The beer is a golden straw, not quite krystal territory, but not perfect gold either. It had a rushing, urgent carbonation and a nice centimetre of head that retained like Donald Trump (read: well). Liquid was nearly translucent but a bit of chill haze hung around and the bubble streams contributed to its high opacity. An aroma of banana first, clove second and sugary bubblegum third wafted from the glass.

This is definitely a classic Hefeweizen, but with a delicious creaminess. The head rests on the upper lip like silk. The malt is very forward with a rearguard action of zingy sugar-citrus; a little bit like Skittles. Hop flavour is nonexistent and mouthfeel is medium. The wheat yeast presents a very round phenolic package for this combination of flavours.

This is a nice beer, but although I never thought I’d say it … this wheat beer is a bit too sweet and malty for me! The citrusy background feels like it should cut across the malt, but it doesn’t, instead it lends a slightly artificial fruit note – just like a deliciously fresh beer brewed with mass-produced, lolly-flavour Skittles! I don’t know how many of these I could drink in a session …

Southern Tier 2xIPA

I was in Pittsburgh with some mates earlier this year. We rented a house and had a pretty good time – drank too much, ate too much, plenty of cards, music and ten-pin bowling. On the first night there were only two of us, and having driven right across Pennsylvania all the way from Worcester, MA earlier that day we were pretty wrecked. We needed beers.

Cruising around what appeared to be the “cemetery district” of Pittsburgh in my rented SUV we found ourselves at a rough-looking tavern with utes (trucks) parked all around. It was a hectic place from an Australian’s perspective: there were at least twenty flat-screen televisions mounted about the walls and a large, rowdy crowd was dotted about the venue in hockey uniforms watching an important game. It wasn’t going well for the Pittsburgh fans.

A huge square bar sat front and centre with skimpy bartenders serving in all four directions. And would you believe it: tonight was 25% off craft beers! That didn’t stop 99% of the patrons from continuing to drink Bud Light of course.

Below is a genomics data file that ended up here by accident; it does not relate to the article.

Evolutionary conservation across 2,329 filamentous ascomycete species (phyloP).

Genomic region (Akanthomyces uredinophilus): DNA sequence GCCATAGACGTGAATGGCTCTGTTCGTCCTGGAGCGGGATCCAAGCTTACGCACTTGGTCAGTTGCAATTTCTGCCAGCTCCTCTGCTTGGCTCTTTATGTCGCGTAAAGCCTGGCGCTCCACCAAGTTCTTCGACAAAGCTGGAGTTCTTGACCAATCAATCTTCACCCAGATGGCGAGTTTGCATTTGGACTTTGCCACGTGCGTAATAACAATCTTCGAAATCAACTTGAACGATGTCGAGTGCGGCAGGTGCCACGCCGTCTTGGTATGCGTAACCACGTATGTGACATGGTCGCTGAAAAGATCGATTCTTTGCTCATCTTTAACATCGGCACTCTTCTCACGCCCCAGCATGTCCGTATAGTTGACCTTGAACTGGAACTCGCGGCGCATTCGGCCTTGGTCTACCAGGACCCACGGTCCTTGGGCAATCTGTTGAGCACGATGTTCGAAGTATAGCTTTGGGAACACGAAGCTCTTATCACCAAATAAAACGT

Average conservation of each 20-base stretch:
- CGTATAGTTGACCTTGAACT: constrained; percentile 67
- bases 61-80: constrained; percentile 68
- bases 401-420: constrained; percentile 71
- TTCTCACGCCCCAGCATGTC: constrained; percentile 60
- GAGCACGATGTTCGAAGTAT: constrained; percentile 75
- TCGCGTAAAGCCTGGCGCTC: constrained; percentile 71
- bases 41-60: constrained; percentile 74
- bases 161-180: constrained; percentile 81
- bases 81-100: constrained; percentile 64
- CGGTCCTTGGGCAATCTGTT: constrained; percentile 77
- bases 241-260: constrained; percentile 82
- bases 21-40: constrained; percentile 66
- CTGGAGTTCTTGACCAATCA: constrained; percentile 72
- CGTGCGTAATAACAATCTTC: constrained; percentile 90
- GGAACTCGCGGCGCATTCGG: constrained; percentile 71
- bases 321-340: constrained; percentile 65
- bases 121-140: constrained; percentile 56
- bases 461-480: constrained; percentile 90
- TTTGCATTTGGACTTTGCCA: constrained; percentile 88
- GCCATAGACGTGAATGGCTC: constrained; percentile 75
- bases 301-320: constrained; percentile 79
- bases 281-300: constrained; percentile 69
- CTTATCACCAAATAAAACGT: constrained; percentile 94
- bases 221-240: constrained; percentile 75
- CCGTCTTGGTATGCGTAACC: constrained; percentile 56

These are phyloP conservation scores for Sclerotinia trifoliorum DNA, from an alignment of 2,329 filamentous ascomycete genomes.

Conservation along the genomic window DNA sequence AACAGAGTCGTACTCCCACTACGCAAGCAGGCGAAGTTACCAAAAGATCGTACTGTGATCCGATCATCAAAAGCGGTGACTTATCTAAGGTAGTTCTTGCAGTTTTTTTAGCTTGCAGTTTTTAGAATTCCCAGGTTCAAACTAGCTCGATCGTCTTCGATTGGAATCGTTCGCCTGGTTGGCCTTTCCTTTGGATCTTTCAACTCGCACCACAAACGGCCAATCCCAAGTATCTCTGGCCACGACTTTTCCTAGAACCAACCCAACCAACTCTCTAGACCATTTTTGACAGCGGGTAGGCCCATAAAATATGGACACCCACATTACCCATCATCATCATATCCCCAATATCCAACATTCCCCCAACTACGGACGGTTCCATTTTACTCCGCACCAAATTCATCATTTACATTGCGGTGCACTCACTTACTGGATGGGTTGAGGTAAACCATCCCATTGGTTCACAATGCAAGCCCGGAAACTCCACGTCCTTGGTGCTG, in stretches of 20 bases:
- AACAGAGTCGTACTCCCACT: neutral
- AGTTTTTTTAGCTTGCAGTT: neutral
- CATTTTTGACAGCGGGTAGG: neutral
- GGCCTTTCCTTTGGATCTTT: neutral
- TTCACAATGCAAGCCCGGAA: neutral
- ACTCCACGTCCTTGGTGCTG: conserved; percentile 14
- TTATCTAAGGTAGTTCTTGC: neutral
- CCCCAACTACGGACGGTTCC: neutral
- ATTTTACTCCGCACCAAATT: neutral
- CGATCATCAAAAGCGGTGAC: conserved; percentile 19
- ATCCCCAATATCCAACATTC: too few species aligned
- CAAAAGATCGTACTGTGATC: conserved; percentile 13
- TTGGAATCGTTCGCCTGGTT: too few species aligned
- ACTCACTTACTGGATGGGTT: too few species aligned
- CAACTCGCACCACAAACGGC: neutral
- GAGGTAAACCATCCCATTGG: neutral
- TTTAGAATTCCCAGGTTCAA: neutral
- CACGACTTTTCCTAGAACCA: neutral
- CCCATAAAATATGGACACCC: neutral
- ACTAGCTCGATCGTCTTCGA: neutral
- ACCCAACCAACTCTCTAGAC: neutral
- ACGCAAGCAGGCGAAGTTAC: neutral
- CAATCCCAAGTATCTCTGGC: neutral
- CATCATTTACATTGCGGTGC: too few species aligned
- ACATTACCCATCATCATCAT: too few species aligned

We sat at the bar, I had the “Pittsburgh Sandwich” (a normal sandwich with fries in it) and hit the beers. I went for something big, the Southern Tier Double IPA.

Southern Tier produces its beverages out of Lakewood, New York and have wide distribution in-country, though I’ve never seen their beers outside of the U.S. The company was founded by two brewers in 2002 and originally focused on Mild and India Pale Ales as well as Pilsners. They expanded in 2009, 2010 and 2013.

The 2xIPA is a steady 8.2% beer brewed with some wheat malt and a complex hop/grain bill. It looks a bright, shiny straw and transmits fresh resin and pine to the nose. There’s citrus in there too, but not a full fruit salad like many American and Australian IPAs. Carbonation average.


Featuring a light touch for an IPA, the beer goes down smooth with a thin mouthfeel given its flavour punch of doughnut sweetness. Not too bitter, this IPA is big and dry but light. It’s ridiculously easy drinking for the alcohol content.

I’d recommend it to any IPA drinker – if you don’t know the ABV beforehand, you’ll think it’s only 5-6%. A bit tricky in that regard.

I drank this beer on draught at Shenanigan’s in Pittsburgh, PA.